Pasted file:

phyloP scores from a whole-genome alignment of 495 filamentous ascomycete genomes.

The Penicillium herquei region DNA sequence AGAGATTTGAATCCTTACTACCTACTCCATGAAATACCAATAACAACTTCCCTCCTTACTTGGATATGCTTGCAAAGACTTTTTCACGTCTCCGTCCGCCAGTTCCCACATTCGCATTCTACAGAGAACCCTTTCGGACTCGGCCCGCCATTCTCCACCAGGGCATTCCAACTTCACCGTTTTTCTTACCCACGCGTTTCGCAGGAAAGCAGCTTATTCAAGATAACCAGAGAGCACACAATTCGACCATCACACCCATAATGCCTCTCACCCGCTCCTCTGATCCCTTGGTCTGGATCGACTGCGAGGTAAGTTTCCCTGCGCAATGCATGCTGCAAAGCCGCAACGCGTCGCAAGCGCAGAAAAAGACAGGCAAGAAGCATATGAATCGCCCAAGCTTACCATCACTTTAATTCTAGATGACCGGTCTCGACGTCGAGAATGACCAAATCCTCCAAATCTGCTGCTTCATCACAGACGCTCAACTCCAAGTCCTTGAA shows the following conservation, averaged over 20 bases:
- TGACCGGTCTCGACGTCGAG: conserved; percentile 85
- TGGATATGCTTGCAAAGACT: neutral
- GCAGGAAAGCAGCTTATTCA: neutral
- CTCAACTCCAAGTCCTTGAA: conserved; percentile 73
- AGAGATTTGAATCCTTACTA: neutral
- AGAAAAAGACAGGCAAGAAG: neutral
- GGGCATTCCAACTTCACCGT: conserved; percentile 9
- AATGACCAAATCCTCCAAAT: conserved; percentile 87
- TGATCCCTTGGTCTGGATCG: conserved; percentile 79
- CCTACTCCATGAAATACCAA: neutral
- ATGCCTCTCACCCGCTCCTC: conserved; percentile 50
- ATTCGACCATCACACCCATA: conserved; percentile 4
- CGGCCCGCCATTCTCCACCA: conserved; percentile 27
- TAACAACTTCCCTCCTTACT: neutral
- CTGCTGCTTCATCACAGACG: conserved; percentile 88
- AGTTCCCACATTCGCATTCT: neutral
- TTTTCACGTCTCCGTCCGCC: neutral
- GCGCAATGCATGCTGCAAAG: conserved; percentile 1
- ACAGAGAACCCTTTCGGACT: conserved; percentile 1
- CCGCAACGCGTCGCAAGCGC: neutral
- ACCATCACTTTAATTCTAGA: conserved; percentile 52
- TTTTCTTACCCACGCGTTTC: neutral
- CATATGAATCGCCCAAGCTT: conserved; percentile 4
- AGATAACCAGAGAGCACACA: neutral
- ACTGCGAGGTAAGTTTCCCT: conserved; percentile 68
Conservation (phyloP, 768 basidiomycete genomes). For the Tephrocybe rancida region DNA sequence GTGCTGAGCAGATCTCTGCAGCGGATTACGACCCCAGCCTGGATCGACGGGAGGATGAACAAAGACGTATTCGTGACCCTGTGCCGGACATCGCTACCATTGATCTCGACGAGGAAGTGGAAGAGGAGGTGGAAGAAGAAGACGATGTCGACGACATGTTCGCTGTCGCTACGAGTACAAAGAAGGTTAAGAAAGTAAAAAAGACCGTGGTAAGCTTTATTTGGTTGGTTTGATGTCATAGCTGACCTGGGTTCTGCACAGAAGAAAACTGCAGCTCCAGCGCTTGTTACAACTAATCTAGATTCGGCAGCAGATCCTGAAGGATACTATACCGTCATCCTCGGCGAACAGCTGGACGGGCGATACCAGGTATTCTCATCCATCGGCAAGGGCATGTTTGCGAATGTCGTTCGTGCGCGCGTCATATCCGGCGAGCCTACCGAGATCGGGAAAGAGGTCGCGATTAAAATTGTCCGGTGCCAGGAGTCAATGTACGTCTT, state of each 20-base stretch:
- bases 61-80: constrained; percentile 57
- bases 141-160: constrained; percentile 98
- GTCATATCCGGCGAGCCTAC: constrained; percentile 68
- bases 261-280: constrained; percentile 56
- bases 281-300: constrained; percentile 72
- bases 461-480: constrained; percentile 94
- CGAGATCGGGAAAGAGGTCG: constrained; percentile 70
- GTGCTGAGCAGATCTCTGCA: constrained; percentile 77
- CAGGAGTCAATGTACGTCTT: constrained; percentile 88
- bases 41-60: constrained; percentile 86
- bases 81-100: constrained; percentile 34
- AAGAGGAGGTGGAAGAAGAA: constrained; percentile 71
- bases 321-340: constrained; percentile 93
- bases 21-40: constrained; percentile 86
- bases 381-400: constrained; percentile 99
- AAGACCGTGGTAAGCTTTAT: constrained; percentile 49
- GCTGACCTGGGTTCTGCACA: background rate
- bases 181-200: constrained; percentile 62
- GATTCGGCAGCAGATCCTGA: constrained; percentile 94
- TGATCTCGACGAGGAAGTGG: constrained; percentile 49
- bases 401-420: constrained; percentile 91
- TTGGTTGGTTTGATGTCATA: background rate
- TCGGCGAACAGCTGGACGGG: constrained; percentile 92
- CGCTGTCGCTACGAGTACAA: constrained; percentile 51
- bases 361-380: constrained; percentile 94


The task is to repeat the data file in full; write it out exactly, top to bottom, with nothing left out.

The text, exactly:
phyloP scores from a whole-genome alignment of 495 filamentous ascomycete genomes.

The Penicillium herquei region DNA sequence AGAGATTTGAATCCTTACTACCTACTCCATGAAATACCAATAACAACTTCCCTCCTTACTTGGATATGCTTGCAAAGACTTTTTCACGTCTCCGTCCGCCAGTTCCCACATTCGCATTCTACAGAGAACCCTTTCGGACTCGGCCCGCCATTCTCCACCAGGGCATTCCAACTTCACCGTTTTTCTTACCCACGCGTTTCGCAGGAAAGCAGCTTATTCAAGATAACCAGAGAGCACACAATTCGACCATCACACCCATAATGCCTCTCACCCGCTCCTCTGATCCCTTGGTCTGGATCGACTGCGAGGTAAGTTTCCCTGCGCAATGCATGCTGCAAAGCCGCAACGCGTCGCAAGCGCAGAAAAAGACAGGCAAGAAGCATATGAATCGCCCAAGCTTACCATCACTTTAATTCTAGATGACCGGTCTCGACGTCGAGAATGACCAAATCCTCCAAATCTGCTGCTTCATCACAGACGCTCAACTCCAAGTCCTTGAA shows the following conservation, averaged over 20 bases:
- TGACCGGTCTCGACGTCGAG: conserved; percentile 85
- TGGATATGCTTGCAAAGACT: neutral
- GCAGGAAAGCAGCTTATTCA: neutral
- CTCAACTCCAAGTCCTTGAA: conserved; percentile 73
- AGAGATTTGAATCCTTACTA: neutral
- AGAAAAAGACAGGCAAGAAG: neutral
- GGGCATTCCAACTTCACCGT: conserved; percentile 9
- AATGACCAAATCCTCCAAAT: conserved; percentile 87
- TGATCCCTTGGTCTGGATCG: conserved; percentile 79
- CCTACTCCATGAAATACCAA: neutral
- ATGCCTCTCACCCGCTCCTC: conserved; percentile 50
- ATTCGACCATCACACCCATA: conserved; percentile 4
- CGGCCCGCCATTCTCCACCA: conserved; percentile 27
- TAACAACTTCCCTCCTTACT: neutral
- CTGCTGCTTCATCACAGACG: conserved; percentile 88
- AGTTCCCACATTCGCATTCT: neutral
- TTTTCACGTCTCCGTCCGCC: neutral
- GCGCAATGCATGCTGCAAAG: conserved; percentile 1
- ACAGAGAACCCTTTCGGACT: conserved; percentile 1
- CCGCAACGCGTCGCAAGCGC: neutral
- ACCATCACTTTAATTCTAGA: conserved; percentile 52
- TTTTCTTACCCACGCGTTTC: neutral
- CATATGAATCGCCCAAGCTT: conserved; percentile 4
- AGATAACCAGAGAGCACACA: neutral
- ACTGCGAGGTAAGTTTCCCT: conserved; percentile 68
Conservation (phyloP, 768 basidiomycete genomes). For the Tephrocybe rancida region DNA sequence GTGCTGAGCAGATCTCTGCAGCGGATTACGACCCCAGCCTGGATCGACGGGAGGATGAACAAAGACGTATTCGTGACCCTGTGCCGGACATCGCTACCATTGATCTCGACGAGGAAGTGGAAGAGGAGGTGGAAGAAGAAGACGATGTCGACGACATGTTCGCTGTCGCTACGAGTACAAAGAAGGTTAAGAAAGTAAAAAAGACCGTGGTAAGCTTTATTTGGTTGGTTTGATGTCATAGCTGACCTGGGTTCTGCACAGAAGAAAACTGCAGCTCCAGCGCTTGTTACAACTAATCTAGATTCGGCAGCAGATCCTGAAGGATACTATACCGTCATCCTCGGCGAACAGCTGGACGGGCGATACCAGGTATTCTCATCCATCGGCAAGGGCATGTTTGCGAATGTCGTTCGTGCGCGCGTCATATCCGGCGAGCCTACCGAGATCGGGAAAGAGGTCGCGATTAAAATTGTCCGGTGCCAGGAGTCAATGTACGTCTT, state of each 20-base stretch:
- bases 61-80: constrained; percentile 57
- bases 141-160: constrained; percentile 98
- GTCATATCCGGCGAGCCTAC: constrained; percentile 68
- bases 261-280: constrained; percentile 56
- bases 281-300: constrained; percentile 72
- bases 461-480: constrained; percentile 94
- CGAGATCGGGAAAGAGGTCG: constrained; percentile 70
- GTGCTGAGCAGATCTCTGCA: constrained; percentile 77
- CAGGAGTCAATGTACGTCTT: constrained; percentile 88
- bases 41-60: constrained; percentile 86
- bases 81-100: constrained; percentile 34
- AAGAGGAGGTGGAAGAAGAA: constrained; percentile 71
- bases 321-340: constrained; percentile 93
- bases 21-40: constrained; percentile 86
- bases 381-400: constrained; percentile 99
- AAGACCGTGGTAAGCTTTAT: constrained; percentile 49
- GCTGACCTGGGTTCTGCACA: background rate
- bases 181-200: constrained; percentile 62
- GATTCGGCAGCAGATCCTGA: constrained; percentile 94
- TGATCTCGACGAGGAAGTGG: constrained; percentile 49
- bases 401-420: constrained; percentile 91
- TTGGTTGGTTTGATGTCATA: background rate
- TCGGCGAACAGCTGGACGGG: constrained; percentile 92
- CGCTGTCGCTACGAGTACAA: constrained; percentile 51
- bases 361-380: constrained; percentile 94